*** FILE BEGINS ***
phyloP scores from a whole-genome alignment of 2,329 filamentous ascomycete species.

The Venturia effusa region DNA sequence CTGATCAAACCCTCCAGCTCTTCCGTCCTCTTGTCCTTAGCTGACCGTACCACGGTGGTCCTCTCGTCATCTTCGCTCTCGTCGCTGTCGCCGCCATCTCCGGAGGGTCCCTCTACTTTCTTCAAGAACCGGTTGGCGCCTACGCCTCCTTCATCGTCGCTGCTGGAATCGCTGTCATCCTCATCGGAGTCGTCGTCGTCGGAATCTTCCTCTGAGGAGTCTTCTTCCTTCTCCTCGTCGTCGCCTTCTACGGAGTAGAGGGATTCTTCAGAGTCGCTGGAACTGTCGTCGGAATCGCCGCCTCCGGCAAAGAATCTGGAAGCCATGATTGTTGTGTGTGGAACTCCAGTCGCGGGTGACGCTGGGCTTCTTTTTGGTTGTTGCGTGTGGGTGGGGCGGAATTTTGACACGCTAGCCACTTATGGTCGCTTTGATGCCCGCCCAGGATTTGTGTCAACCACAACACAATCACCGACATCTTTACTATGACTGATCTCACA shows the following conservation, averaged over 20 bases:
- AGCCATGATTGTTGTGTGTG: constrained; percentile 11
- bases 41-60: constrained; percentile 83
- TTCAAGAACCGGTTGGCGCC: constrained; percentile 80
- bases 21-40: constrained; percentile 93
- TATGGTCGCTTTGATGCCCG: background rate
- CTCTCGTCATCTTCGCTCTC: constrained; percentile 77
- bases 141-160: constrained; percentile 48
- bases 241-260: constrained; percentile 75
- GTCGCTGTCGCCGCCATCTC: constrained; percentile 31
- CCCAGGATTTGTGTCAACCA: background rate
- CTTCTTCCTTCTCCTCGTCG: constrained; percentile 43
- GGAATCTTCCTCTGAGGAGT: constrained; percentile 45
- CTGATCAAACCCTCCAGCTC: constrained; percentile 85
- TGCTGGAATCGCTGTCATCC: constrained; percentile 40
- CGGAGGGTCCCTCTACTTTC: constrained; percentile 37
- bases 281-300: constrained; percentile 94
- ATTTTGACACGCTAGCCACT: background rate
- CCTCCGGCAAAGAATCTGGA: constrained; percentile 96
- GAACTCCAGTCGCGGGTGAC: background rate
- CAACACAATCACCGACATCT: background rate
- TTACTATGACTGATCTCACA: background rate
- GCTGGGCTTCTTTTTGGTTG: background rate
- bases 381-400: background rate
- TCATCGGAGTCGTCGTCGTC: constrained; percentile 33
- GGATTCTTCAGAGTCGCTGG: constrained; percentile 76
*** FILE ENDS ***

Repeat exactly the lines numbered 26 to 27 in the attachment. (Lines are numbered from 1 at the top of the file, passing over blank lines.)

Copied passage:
- TCATCGGAGTCGTCGTCGTC: constrained; percentile 33
- GGATTCTTCAGAGTCGCTGG: constrained; percentile 76